Can Office Lighting Affect My Workers?
Professional environments can have significant effects on workers with factors such as productivity, concentration, mood and even health at risk. Environmental factors can include temperature, space, air quality and lighting. Lighting is often an overlooked issue but it can be hugely influential to an employee and an overall workplace environment. We will take a look at how lighting can affect workers and what the best solution may be to combat this.
It may seem like an obvious point but different activities require different levels of brightness. The problem with this is that many workplace environments offer a standard brightness level, regardless of the work which is being completed. Work which requires high levels of concentration e.g. manufacture is going to require a different type of lighting to standard office work. Working under dim lighting can have a variety of drawbacks, especially if the work requires concentration. Under these circumstances the eyes are forced to work harder which can lead to strain, headaches, drowsiness and eventually a lull in productivity.
The solution to this particular problem is simple- tailor your lighting to the job at hand. Introducing dimmer switches will allow you to offer a range of different brightness levels and will offer a certain degree of control to employees.
Natural vs. Artificial
One of the main consequences of working indoors is the necessity of artificial lighting. Natural lighting can have biological and psychological effects on the body, for example when we are exposed to natural light the body realises its daytime and we feel awake and alert. This same cannot be said for artificial lighting which can confuse the body. As well as affecting alertness, it has been shown that artificial lighting can negatively affect mood, the immune system and even the endocrine system.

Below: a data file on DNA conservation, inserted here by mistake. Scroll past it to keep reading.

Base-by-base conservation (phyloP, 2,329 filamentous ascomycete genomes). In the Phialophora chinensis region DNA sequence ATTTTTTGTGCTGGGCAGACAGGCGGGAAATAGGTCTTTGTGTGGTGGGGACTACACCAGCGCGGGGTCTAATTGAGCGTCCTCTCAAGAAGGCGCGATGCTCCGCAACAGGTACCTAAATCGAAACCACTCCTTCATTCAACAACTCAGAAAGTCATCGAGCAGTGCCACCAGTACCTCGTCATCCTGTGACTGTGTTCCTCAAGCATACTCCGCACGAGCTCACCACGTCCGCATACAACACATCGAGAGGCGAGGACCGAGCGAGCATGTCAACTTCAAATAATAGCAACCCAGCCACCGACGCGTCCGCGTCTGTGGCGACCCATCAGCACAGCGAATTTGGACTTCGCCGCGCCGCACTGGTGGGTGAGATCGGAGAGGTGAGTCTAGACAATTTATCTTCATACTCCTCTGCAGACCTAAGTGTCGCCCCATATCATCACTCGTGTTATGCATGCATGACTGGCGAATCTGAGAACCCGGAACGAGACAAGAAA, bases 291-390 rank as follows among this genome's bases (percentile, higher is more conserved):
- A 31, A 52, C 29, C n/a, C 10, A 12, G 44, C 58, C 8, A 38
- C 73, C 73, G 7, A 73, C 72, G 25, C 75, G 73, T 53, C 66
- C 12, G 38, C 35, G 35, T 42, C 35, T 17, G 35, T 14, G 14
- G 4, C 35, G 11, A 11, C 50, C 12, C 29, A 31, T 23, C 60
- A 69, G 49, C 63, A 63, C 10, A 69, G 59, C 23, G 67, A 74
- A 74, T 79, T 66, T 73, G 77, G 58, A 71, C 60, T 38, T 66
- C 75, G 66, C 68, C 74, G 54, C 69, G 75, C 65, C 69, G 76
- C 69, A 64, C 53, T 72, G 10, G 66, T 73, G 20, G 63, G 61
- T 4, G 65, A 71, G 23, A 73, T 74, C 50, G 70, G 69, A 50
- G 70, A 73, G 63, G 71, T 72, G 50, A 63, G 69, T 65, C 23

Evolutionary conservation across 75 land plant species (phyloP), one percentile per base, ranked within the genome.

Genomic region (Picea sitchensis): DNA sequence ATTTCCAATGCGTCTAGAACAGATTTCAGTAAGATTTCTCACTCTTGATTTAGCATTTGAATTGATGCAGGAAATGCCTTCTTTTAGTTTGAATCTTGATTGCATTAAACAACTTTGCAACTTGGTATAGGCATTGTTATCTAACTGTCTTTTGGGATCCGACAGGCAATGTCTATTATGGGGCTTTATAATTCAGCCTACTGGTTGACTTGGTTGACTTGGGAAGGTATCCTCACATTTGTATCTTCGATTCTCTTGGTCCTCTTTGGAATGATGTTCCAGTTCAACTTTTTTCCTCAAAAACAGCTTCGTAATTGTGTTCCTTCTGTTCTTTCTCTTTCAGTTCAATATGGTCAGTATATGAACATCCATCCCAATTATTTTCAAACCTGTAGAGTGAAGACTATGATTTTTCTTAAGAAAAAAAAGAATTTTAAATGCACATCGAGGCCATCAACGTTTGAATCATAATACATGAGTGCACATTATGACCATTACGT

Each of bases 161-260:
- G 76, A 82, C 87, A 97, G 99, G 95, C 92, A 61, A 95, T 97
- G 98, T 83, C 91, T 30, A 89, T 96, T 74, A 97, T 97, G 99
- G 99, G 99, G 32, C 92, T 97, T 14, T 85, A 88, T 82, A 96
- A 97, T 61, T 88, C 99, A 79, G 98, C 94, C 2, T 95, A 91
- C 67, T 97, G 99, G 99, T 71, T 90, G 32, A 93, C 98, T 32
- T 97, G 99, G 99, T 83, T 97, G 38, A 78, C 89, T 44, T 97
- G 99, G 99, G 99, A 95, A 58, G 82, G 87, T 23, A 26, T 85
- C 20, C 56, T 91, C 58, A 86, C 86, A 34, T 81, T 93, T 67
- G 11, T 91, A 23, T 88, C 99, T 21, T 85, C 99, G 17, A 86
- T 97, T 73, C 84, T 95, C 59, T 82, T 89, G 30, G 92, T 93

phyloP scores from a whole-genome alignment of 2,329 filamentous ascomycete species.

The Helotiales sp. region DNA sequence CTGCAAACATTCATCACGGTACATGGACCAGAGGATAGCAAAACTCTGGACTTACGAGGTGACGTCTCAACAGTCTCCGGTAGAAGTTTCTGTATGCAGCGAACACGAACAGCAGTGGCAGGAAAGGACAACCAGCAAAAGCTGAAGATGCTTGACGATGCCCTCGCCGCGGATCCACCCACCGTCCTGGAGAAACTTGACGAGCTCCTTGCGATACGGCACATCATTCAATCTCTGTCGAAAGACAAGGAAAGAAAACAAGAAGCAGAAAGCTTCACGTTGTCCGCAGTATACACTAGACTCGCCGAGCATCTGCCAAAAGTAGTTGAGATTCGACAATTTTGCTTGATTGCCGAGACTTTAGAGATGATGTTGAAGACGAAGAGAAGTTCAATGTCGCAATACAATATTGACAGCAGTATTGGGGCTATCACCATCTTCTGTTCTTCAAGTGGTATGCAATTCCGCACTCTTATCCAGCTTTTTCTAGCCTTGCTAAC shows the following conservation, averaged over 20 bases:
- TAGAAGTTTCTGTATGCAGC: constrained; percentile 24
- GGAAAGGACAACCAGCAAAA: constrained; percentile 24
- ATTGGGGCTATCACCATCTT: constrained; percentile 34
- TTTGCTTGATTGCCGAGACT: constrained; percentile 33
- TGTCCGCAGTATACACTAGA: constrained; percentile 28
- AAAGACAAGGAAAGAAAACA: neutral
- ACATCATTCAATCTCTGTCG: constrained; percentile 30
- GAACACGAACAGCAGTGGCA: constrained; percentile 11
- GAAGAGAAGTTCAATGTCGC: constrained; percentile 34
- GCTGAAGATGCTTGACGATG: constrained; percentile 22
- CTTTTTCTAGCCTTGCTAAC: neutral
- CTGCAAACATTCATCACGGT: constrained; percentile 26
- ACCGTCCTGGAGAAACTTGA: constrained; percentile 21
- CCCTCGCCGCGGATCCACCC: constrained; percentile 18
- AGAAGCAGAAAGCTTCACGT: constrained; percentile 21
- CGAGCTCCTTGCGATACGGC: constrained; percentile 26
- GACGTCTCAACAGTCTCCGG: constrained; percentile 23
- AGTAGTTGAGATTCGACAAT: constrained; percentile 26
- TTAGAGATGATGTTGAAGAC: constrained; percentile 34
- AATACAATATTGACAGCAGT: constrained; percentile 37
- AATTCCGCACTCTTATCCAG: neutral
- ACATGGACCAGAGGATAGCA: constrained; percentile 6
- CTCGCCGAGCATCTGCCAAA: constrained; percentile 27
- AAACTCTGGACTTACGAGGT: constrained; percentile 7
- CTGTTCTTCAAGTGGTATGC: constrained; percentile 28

Combating this problem can be difficult as space comes at a premium and only so many windows can be installed within a building. Fortunately there are ways in which to get around this issue. For example introducing mirrors within strategic places can help to bounce natural light throughout the workplace. You could also consider basing a meeting place, such as a water cooler or eating area within a part of the building which receives lots of natural light. This way employees will be periodically exposed to this type of light, if only for a short amount of time. This is an incredibly important issue for business owners, as it has been shown that exposure to natural light and overall productivity are inextricably linked.
Due to location or orientation, some buildings have very little natural lighting, if any at all. When this is the case, artificial lighting is the only option and so choosing the right type becomes pivotal. Fluorescent lighting is a popular choice due to its energy efficiency and cheap running costs but it can be unforgiving in a working environment. LED bulbs are often a better option as they are available in a wide range of colours and brightness’s. They can also be connected with a phone or tablet and controlled via Bluetooth. This way, the colour and brightness of these lights can be changed at the tap of a button, offering a greater degree of versatility for working environments.
Utilising a variety of different lighting types could be the best solution. Mimicking natural light involves more than a standard overhead bulb. Placing lights within alcoves or even under desks can create a much more comfortable atmosphere and therefore more favourable working conditions.